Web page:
The next morning when the family awoke the storm was over, the sun was shining, and their child was miraculously cured but their mysterious guest had vanished leaving a note which told them that henceforth their luck would change and they would become happy and prosperous. In order to remind them of her visit she had magically created a well in which golden frogs were swimming.

The books of folklore go on to suggest that this was a visitation from the Virgin Mary, and note that to this day there is a Mary Street in Bovey Tracey" They were unable, however to explain either the golden frogs or the mysterious stream.

A couple of years ago we discovered a holy well, half forgotten in a wall in Mary Street opposite Bovey Tracey Hospital, and almost simultaneously we began to receive reports of bright yellow and golden frogs from across the westcountry.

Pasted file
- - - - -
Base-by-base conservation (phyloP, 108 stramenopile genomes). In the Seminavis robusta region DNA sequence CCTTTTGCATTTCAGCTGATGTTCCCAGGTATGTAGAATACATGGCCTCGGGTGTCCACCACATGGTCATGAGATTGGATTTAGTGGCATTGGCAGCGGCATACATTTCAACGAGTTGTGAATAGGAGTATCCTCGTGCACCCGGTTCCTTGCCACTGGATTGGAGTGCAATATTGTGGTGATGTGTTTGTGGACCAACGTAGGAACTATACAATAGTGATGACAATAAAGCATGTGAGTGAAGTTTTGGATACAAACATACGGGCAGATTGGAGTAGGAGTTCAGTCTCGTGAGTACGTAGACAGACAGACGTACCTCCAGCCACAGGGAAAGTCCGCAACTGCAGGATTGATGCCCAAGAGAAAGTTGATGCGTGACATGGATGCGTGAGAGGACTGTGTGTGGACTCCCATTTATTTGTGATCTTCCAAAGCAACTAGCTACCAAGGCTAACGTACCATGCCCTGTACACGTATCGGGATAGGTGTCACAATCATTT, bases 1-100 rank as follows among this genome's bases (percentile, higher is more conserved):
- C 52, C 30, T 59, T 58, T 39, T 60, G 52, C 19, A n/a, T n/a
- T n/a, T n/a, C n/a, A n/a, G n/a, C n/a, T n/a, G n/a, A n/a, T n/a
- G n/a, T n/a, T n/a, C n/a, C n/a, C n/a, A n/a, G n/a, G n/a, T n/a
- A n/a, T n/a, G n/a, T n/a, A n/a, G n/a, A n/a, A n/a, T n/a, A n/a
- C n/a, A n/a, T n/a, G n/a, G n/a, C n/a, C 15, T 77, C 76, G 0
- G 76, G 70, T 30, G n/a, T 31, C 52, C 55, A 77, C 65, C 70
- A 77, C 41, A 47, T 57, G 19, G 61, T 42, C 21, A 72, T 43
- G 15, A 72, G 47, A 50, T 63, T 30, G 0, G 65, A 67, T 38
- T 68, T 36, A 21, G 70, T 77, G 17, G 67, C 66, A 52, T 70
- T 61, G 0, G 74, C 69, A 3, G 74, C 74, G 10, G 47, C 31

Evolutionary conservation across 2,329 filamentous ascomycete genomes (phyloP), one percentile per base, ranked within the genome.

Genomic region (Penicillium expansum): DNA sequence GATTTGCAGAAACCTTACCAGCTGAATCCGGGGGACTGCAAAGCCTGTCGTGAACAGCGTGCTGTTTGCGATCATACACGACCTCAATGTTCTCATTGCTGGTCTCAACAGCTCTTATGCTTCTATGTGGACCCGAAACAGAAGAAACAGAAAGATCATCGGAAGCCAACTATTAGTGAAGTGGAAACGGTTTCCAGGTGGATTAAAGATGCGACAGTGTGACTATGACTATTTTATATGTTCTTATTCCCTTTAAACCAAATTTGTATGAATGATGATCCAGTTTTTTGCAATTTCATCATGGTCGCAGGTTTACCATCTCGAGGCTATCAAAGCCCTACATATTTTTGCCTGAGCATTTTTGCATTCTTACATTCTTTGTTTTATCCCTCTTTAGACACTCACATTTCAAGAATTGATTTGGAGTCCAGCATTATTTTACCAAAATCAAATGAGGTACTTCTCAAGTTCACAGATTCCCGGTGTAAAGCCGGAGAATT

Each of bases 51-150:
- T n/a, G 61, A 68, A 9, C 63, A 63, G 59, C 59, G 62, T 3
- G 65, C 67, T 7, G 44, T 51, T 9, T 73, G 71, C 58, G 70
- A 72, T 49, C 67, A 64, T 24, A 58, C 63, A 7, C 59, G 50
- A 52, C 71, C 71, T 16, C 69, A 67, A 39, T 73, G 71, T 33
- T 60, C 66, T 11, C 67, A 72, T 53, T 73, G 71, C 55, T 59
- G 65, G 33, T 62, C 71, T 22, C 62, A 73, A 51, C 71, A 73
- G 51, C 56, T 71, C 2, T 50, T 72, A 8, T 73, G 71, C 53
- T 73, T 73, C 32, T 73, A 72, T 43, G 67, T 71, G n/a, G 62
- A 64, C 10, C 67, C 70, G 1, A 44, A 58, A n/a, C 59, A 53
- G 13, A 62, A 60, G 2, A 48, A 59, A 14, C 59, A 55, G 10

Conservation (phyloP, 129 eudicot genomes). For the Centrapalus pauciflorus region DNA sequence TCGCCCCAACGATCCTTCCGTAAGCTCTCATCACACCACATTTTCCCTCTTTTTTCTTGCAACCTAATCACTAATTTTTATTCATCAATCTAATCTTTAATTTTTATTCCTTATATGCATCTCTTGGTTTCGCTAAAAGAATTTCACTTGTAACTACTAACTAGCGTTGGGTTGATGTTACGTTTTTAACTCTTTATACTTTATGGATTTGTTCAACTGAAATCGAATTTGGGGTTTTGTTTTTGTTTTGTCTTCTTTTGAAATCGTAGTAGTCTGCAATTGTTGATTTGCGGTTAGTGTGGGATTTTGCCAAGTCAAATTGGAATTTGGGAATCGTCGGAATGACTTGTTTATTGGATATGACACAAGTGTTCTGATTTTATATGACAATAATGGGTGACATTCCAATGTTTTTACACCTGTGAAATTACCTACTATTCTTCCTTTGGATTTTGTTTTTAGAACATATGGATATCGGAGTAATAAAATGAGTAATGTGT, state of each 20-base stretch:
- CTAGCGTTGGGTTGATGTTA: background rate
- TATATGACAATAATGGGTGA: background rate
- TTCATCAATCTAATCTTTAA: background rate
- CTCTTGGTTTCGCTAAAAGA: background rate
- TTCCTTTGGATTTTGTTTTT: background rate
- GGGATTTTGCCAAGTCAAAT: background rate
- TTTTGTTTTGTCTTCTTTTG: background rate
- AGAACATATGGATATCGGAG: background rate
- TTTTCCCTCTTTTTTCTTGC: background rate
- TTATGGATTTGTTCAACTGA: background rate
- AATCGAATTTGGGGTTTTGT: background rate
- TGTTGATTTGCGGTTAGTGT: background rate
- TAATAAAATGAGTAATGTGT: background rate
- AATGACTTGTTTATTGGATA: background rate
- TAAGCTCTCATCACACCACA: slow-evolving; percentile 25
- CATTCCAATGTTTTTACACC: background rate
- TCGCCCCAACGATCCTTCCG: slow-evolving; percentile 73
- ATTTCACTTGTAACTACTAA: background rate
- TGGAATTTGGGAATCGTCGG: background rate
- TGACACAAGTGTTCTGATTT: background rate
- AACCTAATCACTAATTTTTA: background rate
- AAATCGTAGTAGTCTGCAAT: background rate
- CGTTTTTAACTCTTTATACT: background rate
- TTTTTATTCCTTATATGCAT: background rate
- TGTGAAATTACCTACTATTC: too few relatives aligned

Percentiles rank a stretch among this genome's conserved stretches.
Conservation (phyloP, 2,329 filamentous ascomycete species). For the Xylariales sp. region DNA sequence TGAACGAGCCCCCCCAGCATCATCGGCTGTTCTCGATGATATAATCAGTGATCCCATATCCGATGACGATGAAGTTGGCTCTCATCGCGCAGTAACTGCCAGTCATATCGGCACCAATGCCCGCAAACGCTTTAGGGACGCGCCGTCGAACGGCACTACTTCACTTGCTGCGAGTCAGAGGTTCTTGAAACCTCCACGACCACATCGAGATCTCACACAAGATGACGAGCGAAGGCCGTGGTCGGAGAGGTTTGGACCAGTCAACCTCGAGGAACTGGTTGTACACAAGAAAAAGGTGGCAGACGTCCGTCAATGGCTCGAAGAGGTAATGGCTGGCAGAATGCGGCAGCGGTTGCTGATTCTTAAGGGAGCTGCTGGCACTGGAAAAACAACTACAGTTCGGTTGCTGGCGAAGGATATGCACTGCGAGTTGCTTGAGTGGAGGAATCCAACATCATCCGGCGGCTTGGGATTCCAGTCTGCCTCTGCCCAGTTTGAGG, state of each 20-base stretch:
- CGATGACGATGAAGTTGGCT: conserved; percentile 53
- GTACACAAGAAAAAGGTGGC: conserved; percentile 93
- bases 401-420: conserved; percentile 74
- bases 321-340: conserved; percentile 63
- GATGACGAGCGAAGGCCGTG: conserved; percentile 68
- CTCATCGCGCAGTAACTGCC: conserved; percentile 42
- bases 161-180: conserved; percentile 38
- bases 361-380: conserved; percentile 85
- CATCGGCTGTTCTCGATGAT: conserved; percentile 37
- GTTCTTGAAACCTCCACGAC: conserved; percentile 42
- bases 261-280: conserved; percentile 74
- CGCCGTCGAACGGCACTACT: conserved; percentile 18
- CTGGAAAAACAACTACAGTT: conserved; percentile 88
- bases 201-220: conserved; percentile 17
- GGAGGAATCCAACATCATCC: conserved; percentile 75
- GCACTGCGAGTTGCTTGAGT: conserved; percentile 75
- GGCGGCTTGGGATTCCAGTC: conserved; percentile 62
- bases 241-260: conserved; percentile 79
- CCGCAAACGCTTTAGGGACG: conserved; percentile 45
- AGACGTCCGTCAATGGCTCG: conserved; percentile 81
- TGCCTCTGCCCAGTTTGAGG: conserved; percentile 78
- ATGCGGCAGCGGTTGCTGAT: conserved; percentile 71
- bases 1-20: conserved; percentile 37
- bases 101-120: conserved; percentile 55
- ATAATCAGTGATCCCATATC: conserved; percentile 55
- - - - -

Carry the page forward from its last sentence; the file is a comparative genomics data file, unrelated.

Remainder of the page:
At the beginning of July I was lecturing at a Reptile Fair in Newton-Abbot, and during my talk I mentioned the story of the golden frogs of Bovey Tracey (which incidentally is only about four miles up the road from where I was delivering my talk). After I had finished a rather shy woman called Rosemary came up to me and said:

"Um, I`m not quite sure how to tell you this, but I`ve got a family of golden frogs living in my garden pond!"